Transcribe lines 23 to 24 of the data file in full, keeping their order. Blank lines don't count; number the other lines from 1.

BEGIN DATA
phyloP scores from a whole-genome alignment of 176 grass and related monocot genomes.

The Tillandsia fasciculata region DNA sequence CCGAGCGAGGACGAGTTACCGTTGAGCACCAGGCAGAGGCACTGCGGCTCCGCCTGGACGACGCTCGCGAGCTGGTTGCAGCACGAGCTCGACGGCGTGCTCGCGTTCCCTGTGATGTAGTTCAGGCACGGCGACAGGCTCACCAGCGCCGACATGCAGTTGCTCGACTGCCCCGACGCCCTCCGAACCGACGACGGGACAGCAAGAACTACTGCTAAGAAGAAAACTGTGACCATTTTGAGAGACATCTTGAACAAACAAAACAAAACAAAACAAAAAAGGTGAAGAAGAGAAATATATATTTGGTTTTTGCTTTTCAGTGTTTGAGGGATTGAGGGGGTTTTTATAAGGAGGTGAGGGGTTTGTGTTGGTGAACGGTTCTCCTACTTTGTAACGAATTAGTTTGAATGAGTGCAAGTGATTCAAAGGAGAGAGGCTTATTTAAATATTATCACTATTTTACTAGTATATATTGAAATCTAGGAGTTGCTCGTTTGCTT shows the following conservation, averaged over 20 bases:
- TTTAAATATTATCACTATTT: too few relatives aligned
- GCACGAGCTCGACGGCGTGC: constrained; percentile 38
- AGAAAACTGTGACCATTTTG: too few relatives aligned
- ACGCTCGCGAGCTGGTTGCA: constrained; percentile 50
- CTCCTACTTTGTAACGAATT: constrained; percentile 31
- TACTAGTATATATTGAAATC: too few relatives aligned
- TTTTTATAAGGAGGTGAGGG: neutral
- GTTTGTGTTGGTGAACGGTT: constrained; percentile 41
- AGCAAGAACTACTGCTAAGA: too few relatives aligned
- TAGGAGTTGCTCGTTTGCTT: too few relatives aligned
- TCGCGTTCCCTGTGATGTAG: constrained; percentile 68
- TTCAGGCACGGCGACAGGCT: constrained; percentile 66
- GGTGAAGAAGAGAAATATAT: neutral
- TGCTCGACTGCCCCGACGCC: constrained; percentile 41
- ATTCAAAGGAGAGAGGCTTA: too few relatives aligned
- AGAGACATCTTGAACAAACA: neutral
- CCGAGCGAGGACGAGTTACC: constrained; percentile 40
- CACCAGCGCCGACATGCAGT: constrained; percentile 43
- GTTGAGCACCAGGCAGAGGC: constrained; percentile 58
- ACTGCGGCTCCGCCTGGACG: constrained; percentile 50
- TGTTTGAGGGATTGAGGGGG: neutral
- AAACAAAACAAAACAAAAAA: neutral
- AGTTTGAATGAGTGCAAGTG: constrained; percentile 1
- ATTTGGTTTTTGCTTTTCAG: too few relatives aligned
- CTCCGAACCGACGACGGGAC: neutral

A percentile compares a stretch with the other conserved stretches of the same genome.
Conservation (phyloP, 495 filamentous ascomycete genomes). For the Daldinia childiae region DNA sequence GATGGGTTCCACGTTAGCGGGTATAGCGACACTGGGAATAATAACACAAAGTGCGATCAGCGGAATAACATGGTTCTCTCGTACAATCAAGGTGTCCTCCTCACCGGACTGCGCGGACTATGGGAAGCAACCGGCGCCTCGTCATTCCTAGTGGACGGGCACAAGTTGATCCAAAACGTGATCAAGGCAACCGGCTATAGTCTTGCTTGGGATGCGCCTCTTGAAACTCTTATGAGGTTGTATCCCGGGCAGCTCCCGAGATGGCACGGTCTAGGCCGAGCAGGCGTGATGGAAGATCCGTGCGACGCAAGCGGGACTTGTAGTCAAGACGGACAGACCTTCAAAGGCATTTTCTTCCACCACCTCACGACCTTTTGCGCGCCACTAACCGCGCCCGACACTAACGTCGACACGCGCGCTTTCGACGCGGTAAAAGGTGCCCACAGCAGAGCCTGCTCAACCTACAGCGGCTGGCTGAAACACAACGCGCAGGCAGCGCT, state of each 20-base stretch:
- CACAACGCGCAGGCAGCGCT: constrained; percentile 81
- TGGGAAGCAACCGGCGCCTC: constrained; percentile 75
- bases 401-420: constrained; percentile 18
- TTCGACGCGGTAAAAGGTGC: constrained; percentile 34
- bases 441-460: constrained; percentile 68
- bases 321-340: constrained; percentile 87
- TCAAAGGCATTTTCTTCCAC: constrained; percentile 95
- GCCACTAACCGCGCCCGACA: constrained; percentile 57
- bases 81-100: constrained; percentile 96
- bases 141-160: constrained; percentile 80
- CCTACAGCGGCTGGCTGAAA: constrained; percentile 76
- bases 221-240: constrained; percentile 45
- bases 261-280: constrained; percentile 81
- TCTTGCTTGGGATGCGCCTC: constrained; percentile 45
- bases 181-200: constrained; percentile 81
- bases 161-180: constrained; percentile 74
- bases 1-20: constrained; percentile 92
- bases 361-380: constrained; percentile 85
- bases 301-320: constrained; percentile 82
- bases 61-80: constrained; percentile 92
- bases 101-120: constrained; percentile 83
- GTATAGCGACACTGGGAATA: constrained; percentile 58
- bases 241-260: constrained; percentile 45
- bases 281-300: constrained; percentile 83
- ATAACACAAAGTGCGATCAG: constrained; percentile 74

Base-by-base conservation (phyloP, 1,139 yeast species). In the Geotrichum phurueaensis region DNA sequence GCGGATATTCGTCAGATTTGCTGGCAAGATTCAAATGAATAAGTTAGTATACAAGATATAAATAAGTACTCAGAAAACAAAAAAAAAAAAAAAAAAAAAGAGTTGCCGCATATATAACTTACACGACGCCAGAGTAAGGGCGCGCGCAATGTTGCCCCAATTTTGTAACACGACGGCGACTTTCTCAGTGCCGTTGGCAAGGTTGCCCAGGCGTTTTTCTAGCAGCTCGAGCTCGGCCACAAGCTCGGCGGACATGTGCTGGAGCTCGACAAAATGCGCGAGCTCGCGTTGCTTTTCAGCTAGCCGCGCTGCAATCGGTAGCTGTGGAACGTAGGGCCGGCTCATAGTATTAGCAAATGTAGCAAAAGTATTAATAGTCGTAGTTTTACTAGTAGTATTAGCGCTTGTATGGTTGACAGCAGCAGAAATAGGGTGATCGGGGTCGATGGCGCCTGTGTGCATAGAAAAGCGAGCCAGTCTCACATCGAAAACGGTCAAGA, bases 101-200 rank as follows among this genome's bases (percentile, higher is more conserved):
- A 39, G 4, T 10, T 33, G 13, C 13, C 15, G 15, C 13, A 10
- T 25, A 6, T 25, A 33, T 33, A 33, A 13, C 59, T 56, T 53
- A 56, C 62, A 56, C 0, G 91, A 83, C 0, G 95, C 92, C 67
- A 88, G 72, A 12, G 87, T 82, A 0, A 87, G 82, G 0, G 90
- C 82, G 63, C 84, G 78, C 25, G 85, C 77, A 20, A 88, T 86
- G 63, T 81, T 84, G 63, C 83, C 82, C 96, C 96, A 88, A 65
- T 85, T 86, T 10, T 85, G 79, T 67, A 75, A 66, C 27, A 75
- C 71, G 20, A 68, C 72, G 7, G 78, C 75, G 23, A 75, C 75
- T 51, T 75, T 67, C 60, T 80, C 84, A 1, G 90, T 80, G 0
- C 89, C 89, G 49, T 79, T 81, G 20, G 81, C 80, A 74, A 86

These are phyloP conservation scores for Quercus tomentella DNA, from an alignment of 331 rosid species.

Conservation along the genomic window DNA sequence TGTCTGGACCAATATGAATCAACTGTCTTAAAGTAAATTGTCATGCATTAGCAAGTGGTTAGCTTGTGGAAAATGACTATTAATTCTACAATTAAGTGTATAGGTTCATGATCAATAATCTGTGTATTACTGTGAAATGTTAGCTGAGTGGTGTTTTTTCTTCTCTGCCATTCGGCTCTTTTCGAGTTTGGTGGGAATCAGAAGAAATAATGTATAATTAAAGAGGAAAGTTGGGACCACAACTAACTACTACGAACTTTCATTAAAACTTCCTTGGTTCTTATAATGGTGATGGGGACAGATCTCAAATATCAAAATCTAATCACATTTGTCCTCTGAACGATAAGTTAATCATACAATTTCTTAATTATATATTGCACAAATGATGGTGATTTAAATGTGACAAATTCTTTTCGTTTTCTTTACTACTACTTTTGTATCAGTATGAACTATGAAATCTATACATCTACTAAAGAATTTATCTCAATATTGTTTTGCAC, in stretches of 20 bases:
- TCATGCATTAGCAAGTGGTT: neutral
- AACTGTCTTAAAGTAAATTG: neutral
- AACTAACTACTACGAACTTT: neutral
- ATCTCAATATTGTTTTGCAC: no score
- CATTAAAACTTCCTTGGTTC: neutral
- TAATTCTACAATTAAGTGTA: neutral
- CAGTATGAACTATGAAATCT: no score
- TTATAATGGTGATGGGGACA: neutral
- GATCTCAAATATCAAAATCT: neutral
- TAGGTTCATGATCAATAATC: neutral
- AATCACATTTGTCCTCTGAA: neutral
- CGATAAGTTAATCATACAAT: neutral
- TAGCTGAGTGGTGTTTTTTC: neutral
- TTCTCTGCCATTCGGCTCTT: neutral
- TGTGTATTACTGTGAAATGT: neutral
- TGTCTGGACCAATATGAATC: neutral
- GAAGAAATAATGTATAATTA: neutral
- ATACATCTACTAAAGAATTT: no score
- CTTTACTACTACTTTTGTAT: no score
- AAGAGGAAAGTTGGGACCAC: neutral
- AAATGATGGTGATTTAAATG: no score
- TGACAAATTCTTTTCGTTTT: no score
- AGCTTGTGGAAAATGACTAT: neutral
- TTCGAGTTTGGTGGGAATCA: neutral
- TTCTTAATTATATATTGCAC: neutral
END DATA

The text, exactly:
- TGTTTGAGGGATTGAGGGGG: neutral
- AAACAAAACAAAACAAAAAA: neutral